(That is correct.)

Calling Out Esselstyn’s Claims

Ultimately, work of some other plant-based doctors who have been calling our Dr. Esselstyn’s claims (most notably Dr. Avi Bitterman) have convinced me that his claims are not evidence-based and his studies are quite flawed, as you’ve noted.

I don’t think there’s anything necessarily harmful about doing his diet, but as you note it is very strict and so many people simply can’t follow it or follow it for very long.

(Exactly! The diets that work are the ones that people enjoy enough to stay on.)

I followed it for almost 4 years without any problems, but in the last year have been adding nuts, avocados, tofu, and tempeh occasionally. When eating out, I will eat things that I know may have a very small amount of oil. Since it was sustainable for me to eat without all these things, it’s essentially icing to be able to eat these even occasionally

I still don’t eat animal products because I believe that with the exception of fish and at least some forms of dairy, we have decent evidence that they can actually increase risk, unless eaten in very small amounts.

But I feel like even if I could eat those small amounts and get away with it, and certainly probably could get away with eating a small amount of fish, which has been shown to reduce risk in many studies, I prefer to opt out of doing so for both environmental and animal-welfare reasons. But at least I’m intellectually honest in that I don’t have to for health reasons. Some people do have problems in that they can lose TOO much weight due to how low-fat Dr. Esselstyn’s diet is, but as long as that isn’t the case, I believe one can eat a vegan diet, if that is your choice (a personal decisions) and get all the right nutrients from it save a few that can be supplemented.

Unfortunately, I think the “vegan doctors” like Dr. Esselstyn, McDougal, Greger, Barnard, et al, have decided that veganism itself is a more important line in the sand, and they will make claims to push that vegan line in the sand regardless of the evidence. Thus I’ve stopped listening to them.

There are a select number of vegan doctors and nutritionists out there who don’t play this game, they give the evidence regardless if it “hurts the cause” because they believe that ultimately people should decide for themselves based on the truth and there are certainly other reasons to give up animal products (as I’ve noted).

Unfortunately, the big personalities like Dr. Esselstyn have gained a somewhat cultish following. Dr. Esselstyn in particular is an extremely caring doctor, but he simply is biased. I believe he truly cares for people, but that doesn’t absolve his claims that can definitely cause harm (on his website and book he talks about being “heart attack proof” by eating his diet and simply getting your LDL under 80, plus dismisses the helpfulness of medication, and, in most cases, procedures).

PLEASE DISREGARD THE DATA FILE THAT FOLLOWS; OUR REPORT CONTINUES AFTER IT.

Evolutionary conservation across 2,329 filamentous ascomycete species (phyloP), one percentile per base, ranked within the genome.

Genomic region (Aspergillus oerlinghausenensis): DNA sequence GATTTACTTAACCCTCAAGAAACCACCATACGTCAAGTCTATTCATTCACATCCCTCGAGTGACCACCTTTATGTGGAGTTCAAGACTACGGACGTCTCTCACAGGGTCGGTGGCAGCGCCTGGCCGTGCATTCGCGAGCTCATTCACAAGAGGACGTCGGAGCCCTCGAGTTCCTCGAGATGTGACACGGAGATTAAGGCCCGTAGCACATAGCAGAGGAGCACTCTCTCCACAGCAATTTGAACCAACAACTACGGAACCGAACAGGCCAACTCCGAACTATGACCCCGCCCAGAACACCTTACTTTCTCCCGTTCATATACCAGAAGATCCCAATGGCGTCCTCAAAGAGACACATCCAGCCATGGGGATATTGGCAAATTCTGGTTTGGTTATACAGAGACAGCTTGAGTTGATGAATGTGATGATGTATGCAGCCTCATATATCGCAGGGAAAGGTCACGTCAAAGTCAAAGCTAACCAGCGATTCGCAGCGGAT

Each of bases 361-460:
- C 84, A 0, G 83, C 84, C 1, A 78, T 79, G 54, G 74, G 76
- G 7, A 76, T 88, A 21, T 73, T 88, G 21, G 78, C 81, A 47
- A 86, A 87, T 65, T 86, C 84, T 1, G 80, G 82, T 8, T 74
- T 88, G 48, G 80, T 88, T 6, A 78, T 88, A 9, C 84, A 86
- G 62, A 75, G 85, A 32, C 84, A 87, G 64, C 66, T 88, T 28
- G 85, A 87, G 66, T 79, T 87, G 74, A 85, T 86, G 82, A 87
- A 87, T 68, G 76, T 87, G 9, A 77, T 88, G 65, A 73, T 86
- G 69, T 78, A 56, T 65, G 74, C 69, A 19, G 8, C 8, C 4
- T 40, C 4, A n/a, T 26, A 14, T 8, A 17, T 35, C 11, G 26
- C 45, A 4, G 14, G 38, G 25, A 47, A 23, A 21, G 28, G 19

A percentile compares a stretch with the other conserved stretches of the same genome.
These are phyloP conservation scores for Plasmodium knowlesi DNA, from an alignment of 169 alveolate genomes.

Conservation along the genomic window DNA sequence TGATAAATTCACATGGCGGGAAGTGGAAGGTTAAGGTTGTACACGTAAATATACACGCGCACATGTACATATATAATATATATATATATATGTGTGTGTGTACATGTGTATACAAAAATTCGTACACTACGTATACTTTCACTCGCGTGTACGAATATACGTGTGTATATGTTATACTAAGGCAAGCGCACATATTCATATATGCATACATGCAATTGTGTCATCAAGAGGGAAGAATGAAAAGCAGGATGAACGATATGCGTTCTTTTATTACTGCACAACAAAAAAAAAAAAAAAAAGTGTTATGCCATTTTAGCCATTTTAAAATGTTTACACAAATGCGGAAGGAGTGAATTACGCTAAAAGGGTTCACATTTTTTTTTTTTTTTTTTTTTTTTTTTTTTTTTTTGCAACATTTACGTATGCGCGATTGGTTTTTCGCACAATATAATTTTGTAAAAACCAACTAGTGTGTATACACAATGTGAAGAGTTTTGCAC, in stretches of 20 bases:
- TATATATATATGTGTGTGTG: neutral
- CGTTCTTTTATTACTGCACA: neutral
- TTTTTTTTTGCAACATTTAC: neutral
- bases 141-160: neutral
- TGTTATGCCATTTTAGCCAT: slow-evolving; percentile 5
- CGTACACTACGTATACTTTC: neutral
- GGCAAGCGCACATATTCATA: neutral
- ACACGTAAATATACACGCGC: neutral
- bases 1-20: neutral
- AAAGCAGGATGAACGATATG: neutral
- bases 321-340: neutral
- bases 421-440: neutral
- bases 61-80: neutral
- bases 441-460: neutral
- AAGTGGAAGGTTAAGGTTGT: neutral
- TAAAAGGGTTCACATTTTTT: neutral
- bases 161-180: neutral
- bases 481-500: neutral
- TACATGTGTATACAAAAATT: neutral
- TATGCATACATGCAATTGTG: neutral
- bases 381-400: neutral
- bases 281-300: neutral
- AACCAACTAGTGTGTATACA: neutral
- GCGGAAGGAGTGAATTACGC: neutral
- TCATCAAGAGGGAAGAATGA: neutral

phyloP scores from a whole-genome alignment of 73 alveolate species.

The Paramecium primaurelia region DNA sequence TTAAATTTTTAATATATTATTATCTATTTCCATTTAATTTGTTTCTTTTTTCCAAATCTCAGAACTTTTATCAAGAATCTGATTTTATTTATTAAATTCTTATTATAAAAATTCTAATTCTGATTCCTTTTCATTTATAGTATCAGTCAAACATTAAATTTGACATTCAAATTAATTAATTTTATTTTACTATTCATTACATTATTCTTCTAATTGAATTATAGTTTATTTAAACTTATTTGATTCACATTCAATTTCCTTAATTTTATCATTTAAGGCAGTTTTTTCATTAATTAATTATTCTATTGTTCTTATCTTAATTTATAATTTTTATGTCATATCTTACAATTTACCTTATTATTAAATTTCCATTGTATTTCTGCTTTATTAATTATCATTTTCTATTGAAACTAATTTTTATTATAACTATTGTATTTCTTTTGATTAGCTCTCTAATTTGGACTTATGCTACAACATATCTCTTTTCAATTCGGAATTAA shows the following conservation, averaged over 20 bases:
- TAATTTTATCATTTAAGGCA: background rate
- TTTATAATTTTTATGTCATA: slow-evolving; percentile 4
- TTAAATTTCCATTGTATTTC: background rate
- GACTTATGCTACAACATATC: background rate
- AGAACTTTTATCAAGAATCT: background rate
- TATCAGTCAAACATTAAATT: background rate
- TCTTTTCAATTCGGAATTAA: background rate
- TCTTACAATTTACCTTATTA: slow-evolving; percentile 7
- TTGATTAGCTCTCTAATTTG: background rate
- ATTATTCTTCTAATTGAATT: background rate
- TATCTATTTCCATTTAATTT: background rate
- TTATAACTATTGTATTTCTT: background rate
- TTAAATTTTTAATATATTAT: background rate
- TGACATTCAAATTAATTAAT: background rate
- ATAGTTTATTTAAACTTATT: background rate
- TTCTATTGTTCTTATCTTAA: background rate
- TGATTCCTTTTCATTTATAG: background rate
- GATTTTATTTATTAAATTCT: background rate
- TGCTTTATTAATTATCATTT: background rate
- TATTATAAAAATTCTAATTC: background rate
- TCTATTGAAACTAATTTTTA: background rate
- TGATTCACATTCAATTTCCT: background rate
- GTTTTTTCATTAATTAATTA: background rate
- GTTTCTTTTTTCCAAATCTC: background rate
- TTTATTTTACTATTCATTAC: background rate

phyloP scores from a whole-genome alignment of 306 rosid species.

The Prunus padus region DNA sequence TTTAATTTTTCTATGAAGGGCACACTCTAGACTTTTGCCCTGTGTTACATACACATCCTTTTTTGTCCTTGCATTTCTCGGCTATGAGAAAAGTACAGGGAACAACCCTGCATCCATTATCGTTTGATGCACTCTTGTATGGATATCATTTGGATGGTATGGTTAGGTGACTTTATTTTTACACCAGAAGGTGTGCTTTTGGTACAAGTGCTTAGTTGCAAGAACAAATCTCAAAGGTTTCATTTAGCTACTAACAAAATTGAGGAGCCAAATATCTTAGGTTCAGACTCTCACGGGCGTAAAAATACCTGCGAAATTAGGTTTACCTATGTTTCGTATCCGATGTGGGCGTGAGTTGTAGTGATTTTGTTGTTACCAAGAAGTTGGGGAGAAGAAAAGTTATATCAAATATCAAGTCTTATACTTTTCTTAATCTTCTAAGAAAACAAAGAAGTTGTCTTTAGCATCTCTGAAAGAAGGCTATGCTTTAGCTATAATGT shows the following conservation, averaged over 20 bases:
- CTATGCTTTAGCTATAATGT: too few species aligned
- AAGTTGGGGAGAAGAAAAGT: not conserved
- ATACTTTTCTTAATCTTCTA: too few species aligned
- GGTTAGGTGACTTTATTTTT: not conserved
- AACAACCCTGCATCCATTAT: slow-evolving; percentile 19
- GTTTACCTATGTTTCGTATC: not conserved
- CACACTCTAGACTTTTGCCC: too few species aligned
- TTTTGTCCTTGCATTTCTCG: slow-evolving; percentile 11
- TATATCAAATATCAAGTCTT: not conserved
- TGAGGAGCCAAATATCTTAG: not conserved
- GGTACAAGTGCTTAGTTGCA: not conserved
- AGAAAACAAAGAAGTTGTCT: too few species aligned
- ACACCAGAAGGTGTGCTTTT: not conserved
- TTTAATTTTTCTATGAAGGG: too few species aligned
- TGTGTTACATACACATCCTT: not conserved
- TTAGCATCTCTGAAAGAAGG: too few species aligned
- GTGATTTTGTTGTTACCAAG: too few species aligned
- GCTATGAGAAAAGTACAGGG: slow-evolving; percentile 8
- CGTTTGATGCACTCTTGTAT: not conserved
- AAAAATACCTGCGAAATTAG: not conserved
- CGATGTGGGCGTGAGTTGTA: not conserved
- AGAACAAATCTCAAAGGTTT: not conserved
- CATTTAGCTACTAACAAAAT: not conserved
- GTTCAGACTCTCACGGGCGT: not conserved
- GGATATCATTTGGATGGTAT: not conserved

Anyway, sorry for this exceedingly long post, but I thought you’d like to hear from someone who went the full gamut – from low-carb ideolog, to vegan ideologue, to finally someone who is trying to seek the truth regardless of what “side” it favors.


You can find my analysis of the science behind the Esselstyn diet, the Ornish diet, and the Pritikin diet on this website.

And I discuss misinformation regarding LDL-C and statin here and multiple other posts.

Skeptically Yours,

-ACP

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15 thoughts on “Profiles in Coronary Artery Disease: Navigating the False Dichotomies of Dietary Ideologues”

  1. In my 30s I came across The China Study and gave the diet a try. I didn’t find it difficult to stick to and saw my LDL-c drop to 55(!)

    Awesome. I thought heart attack was something I’d never have to worry about.

    I’m in my 40s now and my LDL-c has crept up to about 125. I was worried about this and I mentioned my father had a heart attack at age 50 to my doctor. He had me do a CT calcium score which came back 75-90%ile for my age!

    News that I may have arterial plaque already is not what I wanted to hear, despite my efforts, but I went on a statin immediately.

    Another difficult bit of news is that I had a DXA scan done to look at BF% (surprise I look okay but I’m actually skinny-fat), but while I was there they did a bone mineral density check and it showed that I was lower
    density than 85% of people my age.

    Pretty tough to follow what you think is a great diet (and exercise!) and have lower bone density than 85% of people your age, which includes secretary people eating SAD diets. Was this a different unlucky thing, or was it caused by my unusual “heart attack proof” diet?

    Hmm!

    Reply
    • Michael,
      I asked Anna borek, a sensible vegan MD I follow on Twitter